MDD: Maximum Daily Dose  The maximum daily dose of the subsequent product manufactured on the equipment after cleaning of the previous product. (Product B)
Let’s work through an example. Details of productspecific data for two products, referred to as Product C and Product D, are shown below. The MACO of Product C going into Product D is calculated using the PDE for Product C, the MBS for Product D, and the MDD for Product D. It is vital that the appropriate values are used, the HBEL (i.e., ADE, PDE, or TTC) of the previous product manufactured before cleaning, as well as the MDD and MBS of the subsequent product manufactured after cleaning. Any other combination of these values will result in an inaccurate MACO. Therefore, the maximum amount of Product C considered safe to carry over into the next batch of Product D is 4,958.33 mg.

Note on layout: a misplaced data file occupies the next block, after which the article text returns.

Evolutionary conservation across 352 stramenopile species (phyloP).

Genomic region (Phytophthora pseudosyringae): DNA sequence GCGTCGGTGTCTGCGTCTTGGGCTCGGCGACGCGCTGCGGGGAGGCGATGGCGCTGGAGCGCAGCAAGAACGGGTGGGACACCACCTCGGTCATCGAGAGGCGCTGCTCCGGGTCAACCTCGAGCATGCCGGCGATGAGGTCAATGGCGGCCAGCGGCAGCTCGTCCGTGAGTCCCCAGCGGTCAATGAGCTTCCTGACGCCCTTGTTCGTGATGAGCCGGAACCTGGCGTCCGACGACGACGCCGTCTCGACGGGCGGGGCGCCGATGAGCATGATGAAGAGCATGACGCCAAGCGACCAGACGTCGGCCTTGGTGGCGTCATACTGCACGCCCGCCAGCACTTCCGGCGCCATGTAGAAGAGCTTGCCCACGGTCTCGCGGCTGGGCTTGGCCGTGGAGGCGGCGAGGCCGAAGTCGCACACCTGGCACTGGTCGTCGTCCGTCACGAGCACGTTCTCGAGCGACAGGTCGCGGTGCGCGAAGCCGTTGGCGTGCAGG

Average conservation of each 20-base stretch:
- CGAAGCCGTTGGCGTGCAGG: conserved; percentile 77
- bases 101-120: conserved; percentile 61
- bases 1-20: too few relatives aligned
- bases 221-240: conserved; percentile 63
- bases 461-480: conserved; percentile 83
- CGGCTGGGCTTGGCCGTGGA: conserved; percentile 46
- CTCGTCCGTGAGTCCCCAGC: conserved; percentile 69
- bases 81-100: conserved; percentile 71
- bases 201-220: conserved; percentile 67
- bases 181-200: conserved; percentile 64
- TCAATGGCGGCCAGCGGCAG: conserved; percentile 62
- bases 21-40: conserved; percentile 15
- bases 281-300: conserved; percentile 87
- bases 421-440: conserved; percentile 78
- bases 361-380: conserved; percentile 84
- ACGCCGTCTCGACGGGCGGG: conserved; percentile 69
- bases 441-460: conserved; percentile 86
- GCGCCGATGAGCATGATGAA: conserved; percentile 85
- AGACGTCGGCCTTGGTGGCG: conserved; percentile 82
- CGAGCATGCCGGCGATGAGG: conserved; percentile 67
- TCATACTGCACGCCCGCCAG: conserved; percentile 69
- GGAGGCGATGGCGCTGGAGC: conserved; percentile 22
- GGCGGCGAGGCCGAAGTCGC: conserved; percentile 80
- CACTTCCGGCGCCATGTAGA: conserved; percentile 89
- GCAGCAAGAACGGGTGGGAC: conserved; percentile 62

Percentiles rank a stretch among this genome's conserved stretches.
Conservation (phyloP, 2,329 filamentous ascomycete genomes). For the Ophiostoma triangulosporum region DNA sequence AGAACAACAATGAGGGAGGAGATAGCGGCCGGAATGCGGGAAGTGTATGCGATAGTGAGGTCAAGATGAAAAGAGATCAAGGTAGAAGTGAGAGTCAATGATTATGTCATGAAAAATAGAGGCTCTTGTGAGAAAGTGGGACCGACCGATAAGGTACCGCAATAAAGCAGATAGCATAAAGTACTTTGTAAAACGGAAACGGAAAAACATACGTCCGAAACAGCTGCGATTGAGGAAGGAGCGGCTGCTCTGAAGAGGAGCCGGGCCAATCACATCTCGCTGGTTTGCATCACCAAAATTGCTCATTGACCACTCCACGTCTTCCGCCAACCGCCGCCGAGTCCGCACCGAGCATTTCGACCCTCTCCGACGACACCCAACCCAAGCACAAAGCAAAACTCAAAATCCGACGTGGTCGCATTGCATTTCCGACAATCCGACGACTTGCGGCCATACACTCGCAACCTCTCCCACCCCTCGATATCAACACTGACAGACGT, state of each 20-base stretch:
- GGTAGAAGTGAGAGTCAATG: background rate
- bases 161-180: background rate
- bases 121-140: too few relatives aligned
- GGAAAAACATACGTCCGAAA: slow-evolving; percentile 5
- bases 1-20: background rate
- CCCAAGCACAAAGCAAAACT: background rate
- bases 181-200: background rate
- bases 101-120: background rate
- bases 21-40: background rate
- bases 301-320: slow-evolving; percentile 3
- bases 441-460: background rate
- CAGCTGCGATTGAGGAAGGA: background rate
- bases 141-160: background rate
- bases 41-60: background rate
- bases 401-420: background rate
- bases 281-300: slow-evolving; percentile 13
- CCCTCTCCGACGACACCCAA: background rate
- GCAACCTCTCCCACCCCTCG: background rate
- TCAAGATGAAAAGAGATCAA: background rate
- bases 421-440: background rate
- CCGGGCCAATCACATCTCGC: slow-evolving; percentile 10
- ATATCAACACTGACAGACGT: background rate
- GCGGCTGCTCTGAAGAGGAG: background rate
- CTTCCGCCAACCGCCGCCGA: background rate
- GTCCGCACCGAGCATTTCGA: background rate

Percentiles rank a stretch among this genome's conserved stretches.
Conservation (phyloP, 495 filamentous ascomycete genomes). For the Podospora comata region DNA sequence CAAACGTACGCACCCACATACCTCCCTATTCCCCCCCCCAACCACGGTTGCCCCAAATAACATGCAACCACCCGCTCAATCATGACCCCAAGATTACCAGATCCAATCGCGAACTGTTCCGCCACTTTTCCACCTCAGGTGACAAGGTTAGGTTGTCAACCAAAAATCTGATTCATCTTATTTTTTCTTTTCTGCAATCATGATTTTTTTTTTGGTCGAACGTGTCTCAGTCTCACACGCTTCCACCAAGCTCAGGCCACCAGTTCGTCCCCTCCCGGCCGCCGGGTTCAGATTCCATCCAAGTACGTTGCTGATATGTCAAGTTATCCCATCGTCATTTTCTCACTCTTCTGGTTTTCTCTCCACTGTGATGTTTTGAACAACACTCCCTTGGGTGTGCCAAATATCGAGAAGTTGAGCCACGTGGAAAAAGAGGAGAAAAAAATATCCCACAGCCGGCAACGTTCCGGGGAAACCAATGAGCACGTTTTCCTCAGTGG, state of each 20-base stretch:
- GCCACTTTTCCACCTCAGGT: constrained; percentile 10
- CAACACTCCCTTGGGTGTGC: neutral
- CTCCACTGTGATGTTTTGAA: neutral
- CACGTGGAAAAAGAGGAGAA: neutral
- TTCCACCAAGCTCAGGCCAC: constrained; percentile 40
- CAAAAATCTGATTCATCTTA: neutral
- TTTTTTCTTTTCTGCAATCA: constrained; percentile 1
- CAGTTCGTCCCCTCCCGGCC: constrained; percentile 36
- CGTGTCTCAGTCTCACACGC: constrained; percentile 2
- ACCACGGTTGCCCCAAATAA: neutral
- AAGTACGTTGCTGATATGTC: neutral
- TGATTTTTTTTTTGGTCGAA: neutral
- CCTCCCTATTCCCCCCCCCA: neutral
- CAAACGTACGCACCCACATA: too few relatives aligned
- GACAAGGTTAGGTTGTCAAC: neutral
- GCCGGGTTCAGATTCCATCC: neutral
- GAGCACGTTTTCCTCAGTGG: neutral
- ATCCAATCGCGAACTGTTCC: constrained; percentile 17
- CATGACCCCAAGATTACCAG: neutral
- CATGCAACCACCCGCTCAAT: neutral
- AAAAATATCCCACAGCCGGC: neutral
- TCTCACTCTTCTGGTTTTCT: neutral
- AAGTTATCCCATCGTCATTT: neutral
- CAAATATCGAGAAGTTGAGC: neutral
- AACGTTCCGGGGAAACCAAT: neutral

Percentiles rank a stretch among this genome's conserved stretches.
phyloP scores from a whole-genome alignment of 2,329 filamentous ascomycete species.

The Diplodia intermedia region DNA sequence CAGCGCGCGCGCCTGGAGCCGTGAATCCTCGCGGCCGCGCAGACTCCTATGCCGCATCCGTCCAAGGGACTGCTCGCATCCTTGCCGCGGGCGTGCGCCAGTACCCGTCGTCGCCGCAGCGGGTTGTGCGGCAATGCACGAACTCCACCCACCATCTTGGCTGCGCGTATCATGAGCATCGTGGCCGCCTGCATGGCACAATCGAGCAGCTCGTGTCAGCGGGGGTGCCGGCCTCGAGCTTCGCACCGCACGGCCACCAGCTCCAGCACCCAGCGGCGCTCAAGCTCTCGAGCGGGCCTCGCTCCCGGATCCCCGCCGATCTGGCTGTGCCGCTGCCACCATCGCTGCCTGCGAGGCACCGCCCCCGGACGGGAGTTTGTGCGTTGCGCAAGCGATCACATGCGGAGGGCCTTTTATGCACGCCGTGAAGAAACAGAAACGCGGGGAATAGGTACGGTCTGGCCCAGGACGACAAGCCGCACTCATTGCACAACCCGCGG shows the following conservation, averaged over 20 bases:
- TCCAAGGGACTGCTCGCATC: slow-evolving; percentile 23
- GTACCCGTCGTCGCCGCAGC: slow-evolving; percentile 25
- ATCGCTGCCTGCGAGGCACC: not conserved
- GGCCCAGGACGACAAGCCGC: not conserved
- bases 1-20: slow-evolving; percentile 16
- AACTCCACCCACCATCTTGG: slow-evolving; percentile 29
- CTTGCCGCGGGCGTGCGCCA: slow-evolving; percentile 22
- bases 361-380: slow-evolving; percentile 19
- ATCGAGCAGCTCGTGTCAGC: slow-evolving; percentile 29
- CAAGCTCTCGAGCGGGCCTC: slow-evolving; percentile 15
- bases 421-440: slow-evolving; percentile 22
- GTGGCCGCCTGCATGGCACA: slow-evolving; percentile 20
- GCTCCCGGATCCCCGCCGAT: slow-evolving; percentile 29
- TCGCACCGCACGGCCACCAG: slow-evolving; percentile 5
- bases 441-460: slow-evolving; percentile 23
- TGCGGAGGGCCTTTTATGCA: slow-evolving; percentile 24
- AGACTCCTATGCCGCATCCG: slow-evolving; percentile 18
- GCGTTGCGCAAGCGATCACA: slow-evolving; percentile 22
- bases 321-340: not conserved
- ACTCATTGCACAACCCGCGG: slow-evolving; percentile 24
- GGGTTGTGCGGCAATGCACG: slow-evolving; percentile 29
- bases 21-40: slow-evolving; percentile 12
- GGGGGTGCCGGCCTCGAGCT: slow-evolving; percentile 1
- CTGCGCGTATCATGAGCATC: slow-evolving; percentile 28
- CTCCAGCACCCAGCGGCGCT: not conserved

Product C  Product D 


Before we can derive our swab and rinse limits, we must establish each sampling method's recovery factor. A recovery factor is established to correct the swab and rinse limits to account for any shortcomings of the sampling method in its ability to remove residues from the equipment surfaces. The recovery factor is based on data from the recovery studies performed to demonstrate the suitability of each sampling method in combination with the chosen analytical method. It is derived from the lowest average percent observed for any material of construction (MOC) at any soil concentration for the respective sampling method.